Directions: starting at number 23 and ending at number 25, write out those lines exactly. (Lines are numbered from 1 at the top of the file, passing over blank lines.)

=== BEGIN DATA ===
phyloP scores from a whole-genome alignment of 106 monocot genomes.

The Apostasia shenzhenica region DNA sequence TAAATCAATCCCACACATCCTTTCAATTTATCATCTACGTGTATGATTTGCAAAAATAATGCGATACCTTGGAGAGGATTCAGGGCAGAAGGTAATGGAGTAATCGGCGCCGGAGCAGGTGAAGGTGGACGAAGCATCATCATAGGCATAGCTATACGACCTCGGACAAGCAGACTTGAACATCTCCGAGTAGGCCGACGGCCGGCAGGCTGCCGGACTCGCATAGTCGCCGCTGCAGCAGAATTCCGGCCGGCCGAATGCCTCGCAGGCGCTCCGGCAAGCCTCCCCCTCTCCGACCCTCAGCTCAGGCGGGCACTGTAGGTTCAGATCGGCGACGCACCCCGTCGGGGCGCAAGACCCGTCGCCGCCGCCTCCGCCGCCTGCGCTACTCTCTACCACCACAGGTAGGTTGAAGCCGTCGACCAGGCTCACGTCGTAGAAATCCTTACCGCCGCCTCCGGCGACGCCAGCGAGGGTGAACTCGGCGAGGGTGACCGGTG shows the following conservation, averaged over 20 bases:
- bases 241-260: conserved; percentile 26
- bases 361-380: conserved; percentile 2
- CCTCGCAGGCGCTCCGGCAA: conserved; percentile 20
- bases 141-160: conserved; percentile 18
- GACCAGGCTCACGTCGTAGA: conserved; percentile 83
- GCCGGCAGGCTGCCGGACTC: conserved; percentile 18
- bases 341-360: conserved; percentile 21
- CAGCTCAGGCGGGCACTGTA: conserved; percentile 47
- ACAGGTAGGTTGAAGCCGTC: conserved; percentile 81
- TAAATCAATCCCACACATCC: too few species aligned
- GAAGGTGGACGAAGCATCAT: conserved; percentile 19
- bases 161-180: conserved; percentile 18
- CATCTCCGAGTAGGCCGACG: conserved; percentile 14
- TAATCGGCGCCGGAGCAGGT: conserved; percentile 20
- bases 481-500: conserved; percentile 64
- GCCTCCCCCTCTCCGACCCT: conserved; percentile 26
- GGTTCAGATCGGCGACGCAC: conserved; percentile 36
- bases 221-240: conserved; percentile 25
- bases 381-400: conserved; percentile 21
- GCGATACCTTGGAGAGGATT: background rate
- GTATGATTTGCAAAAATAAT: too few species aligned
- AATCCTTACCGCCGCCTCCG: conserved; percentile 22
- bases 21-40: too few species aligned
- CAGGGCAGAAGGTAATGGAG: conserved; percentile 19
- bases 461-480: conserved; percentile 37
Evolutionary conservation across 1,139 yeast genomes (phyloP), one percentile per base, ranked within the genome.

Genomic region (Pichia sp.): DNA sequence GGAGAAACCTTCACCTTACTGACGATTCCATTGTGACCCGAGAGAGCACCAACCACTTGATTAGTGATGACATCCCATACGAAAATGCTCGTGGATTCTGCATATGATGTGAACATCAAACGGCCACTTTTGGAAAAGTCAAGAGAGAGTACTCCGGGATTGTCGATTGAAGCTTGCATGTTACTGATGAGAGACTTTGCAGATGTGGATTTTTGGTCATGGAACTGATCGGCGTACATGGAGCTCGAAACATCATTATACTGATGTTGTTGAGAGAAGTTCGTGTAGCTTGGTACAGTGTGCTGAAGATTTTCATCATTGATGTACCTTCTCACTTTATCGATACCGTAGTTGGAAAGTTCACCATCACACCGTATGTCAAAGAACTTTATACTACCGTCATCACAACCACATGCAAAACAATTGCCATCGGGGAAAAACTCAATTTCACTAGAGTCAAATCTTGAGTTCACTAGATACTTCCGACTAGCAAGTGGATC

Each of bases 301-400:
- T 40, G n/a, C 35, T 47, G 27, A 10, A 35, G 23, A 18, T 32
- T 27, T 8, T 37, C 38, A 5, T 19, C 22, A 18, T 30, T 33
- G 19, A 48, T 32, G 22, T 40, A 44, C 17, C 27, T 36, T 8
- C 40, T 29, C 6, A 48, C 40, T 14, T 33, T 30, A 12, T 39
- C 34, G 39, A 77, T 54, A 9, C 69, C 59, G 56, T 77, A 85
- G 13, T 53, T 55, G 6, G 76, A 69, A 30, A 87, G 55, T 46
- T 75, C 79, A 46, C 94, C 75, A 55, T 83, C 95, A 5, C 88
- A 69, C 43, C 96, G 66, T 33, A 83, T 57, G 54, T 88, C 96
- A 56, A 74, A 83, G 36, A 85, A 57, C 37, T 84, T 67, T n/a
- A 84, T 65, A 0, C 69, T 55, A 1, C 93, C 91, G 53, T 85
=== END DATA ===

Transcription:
- GTATGATTTGCAAAAATAAT: too few species aligned
- AATCCTTACCGCCGCCTCCG: conserved; percentile 22
- bases 21-40: too few species aligned